- As per Invest2Innovate's deal flow update, 'if you’re a business that bleeds a ton of money without any path to profitability, 2021 may have been your year, but certainly not 2022'
Pakistan’s startup sector witnessed a significant drop in fundraising during the second quarter of the ongoing calendar year (April-June 2022), raising a total of $103 million across 15 deals. The amount was 40% lower on a quarterly basis.
As per Invest2Innovate's (i2i) deal flow update, Pakistani startups raised $102.7 million in Q2 of 2022, about $69 million less than the amount raised in Q1 ($172 million), but significantly up from the second quarter of 2021 ($82 million).
The report said that in the first six months of 2022, Pakistani startups raised $274.7 million with 37 deals, with the amount being almost 80% of what was raised in total during 2021 ($350 million).
2021 has so far been the best year for the budding startup sector of the country, with 81 deals made. The amount of $350 million that was raised was more than 5x what was raised in 2020 i.e. $65 million.
E-commerce emerged as the top-funded sector in Q2 2022, attracting $40.4 million of funds. Fintech was second on the list ($27.7 million), followed by health tech, which grabbed $13.3 million.
“Our prediction is we’ll reach and pass 2021’s number ($350 million), but not by a significant amount,” said Kalsoom Lakhani, the founder and CEO of Invest2Innovate.
Elaborating on the reasons behind the quarterly decline, Kalsoom said most international venture capitalists (VCs) have a ‘wait and see' approach, which means there will be less VC investment, especially for later-stage funding rounds i.e. Series A and beyond.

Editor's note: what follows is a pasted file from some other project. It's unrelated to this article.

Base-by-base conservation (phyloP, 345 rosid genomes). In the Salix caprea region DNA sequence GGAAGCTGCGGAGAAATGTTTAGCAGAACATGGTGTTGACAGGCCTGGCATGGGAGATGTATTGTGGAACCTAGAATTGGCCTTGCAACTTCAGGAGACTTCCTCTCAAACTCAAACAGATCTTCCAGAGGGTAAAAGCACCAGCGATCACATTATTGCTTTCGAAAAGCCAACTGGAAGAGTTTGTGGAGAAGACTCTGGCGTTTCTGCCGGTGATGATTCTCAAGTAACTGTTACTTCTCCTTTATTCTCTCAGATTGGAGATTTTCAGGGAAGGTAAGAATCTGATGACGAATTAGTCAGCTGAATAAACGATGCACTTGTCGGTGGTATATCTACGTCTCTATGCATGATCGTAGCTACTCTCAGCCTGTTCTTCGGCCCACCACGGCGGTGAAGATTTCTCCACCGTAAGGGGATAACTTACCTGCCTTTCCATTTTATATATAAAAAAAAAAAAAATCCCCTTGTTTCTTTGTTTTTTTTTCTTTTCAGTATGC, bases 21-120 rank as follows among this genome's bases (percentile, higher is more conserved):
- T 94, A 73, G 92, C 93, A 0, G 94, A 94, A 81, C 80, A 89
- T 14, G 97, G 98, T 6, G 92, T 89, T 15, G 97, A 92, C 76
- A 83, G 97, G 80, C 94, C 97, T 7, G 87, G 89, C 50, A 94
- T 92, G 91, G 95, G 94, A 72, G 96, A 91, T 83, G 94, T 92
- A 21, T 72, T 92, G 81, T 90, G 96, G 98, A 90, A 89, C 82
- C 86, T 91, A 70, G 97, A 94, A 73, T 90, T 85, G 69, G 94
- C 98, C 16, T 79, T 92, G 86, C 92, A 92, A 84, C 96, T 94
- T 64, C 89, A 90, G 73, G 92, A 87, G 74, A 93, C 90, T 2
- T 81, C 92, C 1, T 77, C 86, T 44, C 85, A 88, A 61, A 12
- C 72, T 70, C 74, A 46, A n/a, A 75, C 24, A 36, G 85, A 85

“Startups that will raise later rounds are holding off on raising, for now, focusing instead on building and showing growth and making sure they have enough runway (12-24 months) so that when they do go out to raise it’s when things are slightly better,” she said.
Recently, a number of Pakistani startups, especially those from the logistics sector, have announced layoffs and business shutdowns amid a global economic downturn.
Swvl announced it is suspending its intra-city services while Airlift said it's cutting its global headcount by 31%.
Logistics startup Truck It In also announced layoffs after securing $13 million in funding. More recently, VavaCars – backed by Dutch energy and commodity trading company Vitol – said that it has shut down operations in Pakistan, while Careem has suspended its food delivery business.
“We will see more ‘extensions’ or bridge rounds happen this year as Pakistani startups extend their runway and focus on showing ‘good business fundamentals’ when they grow," said Kalsoom.
“If you’re a business that bleeds a ton of money without any path to profitability, 2021 may have been your year, but certainly not 2022,” she said.